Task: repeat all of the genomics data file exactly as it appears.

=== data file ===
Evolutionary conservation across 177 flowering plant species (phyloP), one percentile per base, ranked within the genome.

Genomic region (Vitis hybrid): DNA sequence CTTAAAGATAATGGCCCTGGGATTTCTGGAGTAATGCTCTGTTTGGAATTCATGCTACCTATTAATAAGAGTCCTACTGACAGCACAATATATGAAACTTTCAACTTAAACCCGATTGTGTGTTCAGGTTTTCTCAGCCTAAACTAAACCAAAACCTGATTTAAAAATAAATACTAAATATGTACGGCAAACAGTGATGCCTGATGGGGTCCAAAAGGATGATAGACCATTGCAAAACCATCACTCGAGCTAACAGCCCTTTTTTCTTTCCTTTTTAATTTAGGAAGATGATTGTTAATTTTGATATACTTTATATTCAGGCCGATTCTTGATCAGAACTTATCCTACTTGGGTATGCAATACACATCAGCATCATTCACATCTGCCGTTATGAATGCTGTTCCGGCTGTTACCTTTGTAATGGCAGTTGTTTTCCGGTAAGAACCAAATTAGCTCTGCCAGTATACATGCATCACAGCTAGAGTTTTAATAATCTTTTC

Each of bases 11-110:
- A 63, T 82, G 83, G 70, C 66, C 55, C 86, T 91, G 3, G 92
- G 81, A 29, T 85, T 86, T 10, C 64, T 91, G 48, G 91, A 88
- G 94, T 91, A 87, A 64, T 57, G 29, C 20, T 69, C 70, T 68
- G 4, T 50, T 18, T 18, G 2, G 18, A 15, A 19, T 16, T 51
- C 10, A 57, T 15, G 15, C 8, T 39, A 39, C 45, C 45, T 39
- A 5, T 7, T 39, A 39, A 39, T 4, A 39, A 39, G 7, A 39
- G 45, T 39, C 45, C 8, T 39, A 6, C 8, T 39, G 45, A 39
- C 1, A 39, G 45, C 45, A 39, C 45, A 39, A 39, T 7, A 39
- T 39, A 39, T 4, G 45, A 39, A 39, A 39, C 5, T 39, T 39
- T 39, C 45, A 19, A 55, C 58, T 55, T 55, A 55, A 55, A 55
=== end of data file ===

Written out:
Evolutionary conservation across 177 flowering plant species (phyloP), one percentile per base, ranked within the genome.

Genomic region (Vitis hybrid): DNA sequence CTTAAAGATAATGGCCCTGGGATTTCTGGAGTAATGCTCTGTTTGGAATTCATGCTACCTATTAATAAGAGTCCTACTGACAGCACAATATATGAAACTTTCAACTTAAACCCGATTGTGTGTTCAGGTTTTCTCAGCCTAAACTAAACCAAAACCTGATTTAAAAATAAATACTAAATATGTACGGCAAACAGTGATGCCTGATGGGGTCCAAAAGGATGATAGACCATTGCAAAACCATCACTCGAGCTAACAGCCCTTTTTTCTTTCCTTTTTAATTTAGGAAGATGATTGTTAATTTTGATATACTTTATATTCAGGCCGATTCTTGATCAGAACTTATCCTACTTGGGTATGCAATACACATCAGCATCATTCACATCTGCCGTTATGAATGCTGTTCCGGCTGTTACCTTTGTAATGGCAGTTGTTTTCCGGTAAGAACCAAATTAGCTCTGCCAGTATACATGCATCACAGCTAGAGTTTTAATAATCTTTTC

Each of bases 11-110:
- A 63, T 82, G 83, G 70, C 66, C 55, C 86, T 91, G 3, G 92
- G 81, A 29, T 85, T 86, T 10, C 64, T 91, G 48, G 91, A 88
- G 94, T 91, A 87, A 64, T 57, G 29, C 20, T 69, C 70, T 68
- G 4, T 50, T 18, T 18, G 2, G 18, A 15, A 19, T 16, T 51
- C 10, A 57, T 15, G 15, C 8, T 39, A 39, C 45, C 45, T 39
- A 5, T 7, T 39, A 39, A 39, T 4, A 39, A 39, G 7, A 39
- G 45, T 39, C 45, C 8, T 39, A 6, C 8, T 39, G 45, A 39
- C 1, A 39, G 45, C 45, A 39, C 45, A 39, A 39, T 7, A 39
- T 39, A 39, T 4, G 45, A 39, A 39, A 39, C 5, T 39, T 39
- T 39, C 45, A 19, A 55, C 58, T 55, T 55, A 55, A 55, A 55